best type of face mask

What Type of Facial Mask is Best for My Skin?


What kind of facial mask should you use for skin type?

Updated 3/4/18. While not considered an essential in a basic skin care routine, I do consider masks to be an important part of achieving healthy, clear and beautiful skin. Since everyone’s skin type is unique, masks are not one-size-fits-all. You really need to make sure you’re using the best mask for your skin type.

In this post, I’ll go over all the various kinds of masks available, their benefits and how to determine the ones that will give you the best results.

First, some facts about facial masks

Masks aren’t giving an exfoliating benefit

Often times when I ask a client, “How often are you exfoliating?” Their reply is, “Oh, I’ll use a mask once or twice a month.” I’m unclear as to how masks ever were thought to be exfoliants but they aren’t unless they have been specifically formulated with acids. Facial scrubs, sonic cleansing brushes, washcloths and acid serums provide this benefit. Read the beginner’s guide to exfoliating your skin.

It’s best to change up your masks as needed

Since your skin changes often based on seasonal changes, hormonal cycles, travel and other factors, one size doesn’t always fit all. Each type of mask provides a specific benefit so ideally, you would have 2-3 in your stash so you can guarantee your skin gets what it needs when it’s behaving in a certain way.

Most skin types should avoid the traditional clay-based masks

When masks were first introduced decades ago, they were made with drying clays. While many clay-based formulas have since been updated to be less drying (however, not all), a lot of people are stuck in the habit of using this kind of mask. Most skin types require hydration rather than drying it out so they are not for everyone. If you’re going to take out the extra time to treat your skin to a mask, you want to match sure it’s actually improving your skin.

The different types of facial masks available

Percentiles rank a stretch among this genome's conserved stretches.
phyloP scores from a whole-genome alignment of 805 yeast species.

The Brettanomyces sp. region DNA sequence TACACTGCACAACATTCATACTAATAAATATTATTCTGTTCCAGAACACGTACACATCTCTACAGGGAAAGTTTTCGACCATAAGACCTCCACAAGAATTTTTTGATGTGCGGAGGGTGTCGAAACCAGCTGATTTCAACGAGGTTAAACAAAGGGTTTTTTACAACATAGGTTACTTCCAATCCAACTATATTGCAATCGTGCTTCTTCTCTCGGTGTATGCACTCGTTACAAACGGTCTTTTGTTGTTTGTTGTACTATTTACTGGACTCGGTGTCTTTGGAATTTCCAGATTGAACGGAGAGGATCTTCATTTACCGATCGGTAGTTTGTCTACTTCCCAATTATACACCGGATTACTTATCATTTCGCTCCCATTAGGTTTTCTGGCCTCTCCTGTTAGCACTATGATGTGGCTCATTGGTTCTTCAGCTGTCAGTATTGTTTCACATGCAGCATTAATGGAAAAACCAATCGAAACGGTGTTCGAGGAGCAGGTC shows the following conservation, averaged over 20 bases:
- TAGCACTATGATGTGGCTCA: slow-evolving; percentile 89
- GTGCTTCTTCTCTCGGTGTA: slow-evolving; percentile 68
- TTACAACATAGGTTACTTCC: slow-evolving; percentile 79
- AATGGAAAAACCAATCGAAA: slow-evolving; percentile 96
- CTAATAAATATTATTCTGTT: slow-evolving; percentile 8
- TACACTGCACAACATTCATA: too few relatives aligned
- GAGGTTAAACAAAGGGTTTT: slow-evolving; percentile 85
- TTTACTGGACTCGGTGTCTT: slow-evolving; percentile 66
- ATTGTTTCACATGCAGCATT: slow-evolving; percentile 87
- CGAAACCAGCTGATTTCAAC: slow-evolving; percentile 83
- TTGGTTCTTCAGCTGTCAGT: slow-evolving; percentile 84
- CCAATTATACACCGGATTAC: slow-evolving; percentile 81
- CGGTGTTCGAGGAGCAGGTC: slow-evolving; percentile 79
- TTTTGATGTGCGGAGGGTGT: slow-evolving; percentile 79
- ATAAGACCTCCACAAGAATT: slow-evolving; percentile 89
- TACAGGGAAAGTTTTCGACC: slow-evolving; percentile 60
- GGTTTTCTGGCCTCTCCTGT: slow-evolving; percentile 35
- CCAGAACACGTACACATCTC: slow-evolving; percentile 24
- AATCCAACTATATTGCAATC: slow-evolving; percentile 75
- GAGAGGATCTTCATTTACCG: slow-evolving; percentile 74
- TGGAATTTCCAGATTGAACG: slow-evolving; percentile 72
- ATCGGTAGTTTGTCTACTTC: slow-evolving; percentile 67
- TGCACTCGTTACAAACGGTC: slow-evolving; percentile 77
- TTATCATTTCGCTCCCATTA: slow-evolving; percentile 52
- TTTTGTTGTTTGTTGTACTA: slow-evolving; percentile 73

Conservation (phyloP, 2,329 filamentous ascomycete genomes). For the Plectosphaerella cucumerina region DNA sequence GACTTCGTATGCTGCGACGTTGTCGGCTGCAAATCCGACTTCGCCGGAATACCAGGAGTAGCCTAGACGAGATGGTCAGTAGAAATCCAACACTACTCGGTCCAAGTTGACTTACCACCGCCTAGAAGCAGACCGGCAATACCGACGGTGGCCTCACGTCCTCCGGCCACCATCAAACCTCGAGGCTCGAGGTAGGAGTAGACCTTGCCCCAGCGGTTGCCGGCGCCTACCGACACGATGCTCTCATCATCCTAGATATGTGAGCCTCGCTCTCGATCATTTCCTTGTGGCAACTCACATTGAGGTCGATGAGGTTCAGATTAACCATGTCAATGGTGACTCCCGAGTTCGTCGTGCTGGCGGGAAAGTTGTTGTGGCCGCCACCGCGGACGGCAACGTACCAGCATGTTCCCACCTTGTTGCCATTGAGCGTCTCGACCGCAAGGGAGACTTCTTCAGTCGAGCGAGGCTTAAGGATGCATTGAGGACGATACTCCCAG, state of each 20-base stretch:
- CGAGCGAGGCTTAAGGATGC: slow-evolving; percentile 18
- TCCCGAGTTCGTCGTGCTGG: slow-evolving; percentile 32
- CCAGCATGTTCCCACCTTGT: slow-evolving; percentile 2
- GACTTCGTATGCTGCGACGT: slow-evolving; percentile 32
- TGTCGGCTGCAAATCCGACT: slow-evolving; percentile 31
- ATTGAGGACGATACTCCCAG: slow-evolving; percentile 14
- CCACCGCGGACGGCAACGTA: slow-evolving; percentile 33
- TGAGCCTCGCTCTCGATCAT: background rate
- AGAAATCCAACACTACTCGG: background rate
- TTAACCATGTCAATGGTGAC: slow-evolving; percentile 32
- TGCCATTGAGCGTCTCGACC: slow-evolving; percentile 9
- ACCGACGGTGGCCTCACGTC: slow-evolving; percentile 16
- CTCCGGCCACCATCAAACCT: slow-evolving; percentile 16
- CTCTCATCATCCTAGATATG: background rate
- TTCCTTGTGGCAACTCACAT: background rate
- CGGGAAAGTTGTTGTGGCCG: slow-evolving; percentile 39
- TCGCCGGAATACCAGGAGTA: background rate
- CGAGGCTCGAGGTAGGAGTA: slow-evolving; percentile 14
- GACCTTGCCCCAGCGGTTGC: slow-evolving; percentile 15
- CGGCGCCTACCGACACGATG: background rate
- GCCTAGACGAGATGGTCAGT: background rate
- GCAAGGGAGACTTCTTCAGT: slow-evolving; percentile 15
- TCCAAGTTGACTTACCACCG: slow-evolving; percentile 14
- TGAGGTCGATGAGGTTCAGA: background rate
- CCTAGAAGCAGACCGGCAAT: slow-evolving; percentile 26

Gel masks

  • Most formulas are oil-free
  • Have a clear, see-through look
  • Main benefit is to provide water-based hydration to thirsty skin cells (skin cells are like fish and need water to live)
  • Gels have a natural cooling effect for soothing redness and sensitivity
  • Can be stored in a refrigerator for an extra cooling, redness-reducing effect
  • Great to use when the skin is overheated like post-workout, post-sun
  • Great to use post-flight when water evaporation has occurred in the skin (read how to save your skin from airplane dehydration)
  • Every skin type (see these nine skin types) can benefit from a gel mask (If you’re just going to purchase one mask, a gel is the best way to go)

Recommended gel masks:
Bio Calm Repair Masque to deliver soothing hydration
Rapid Response Detox Masque to deliver soothing hydration along with blemish clearing and prevention

Clay masks

  • Formulations can vary greatly as to how drying the clay can be
  • Opaque in color and can be fairly thick in texture
  • Look for formulas that promote having hydrating benefits
  • A good rule is to avoid clay masks that dry really tight and crack into a million pieces
  • Using an oil-free hydrating skin serum like Skin Drink Concentrate underneath can offset any drying effect
  • Main benefit is to draw out oil and provide a clearing and tightening effect for the pores
  • Great to use during oilier times like summer when the skin can get greasy
  • Great to use when you just want that “clean” feel
  • Can be beneficial to use just in oilier areas (like the t-zone) and use a gel mask in dehydrated areas
  • Oily, combination, clogged-prone prone skin types will get the most benefit from a clay mask (Take the Skin Type Quiz to get the best mask recommended)

Recommended clay mask:
Energizing Cleansing Masque to deep clean the skin without over-drying

Cream masks

  • A creamy texture, similar to a moisturizer
  • Formulated with emollients and oils
  • Main benefit is to provide oil-based hydration to dry skin types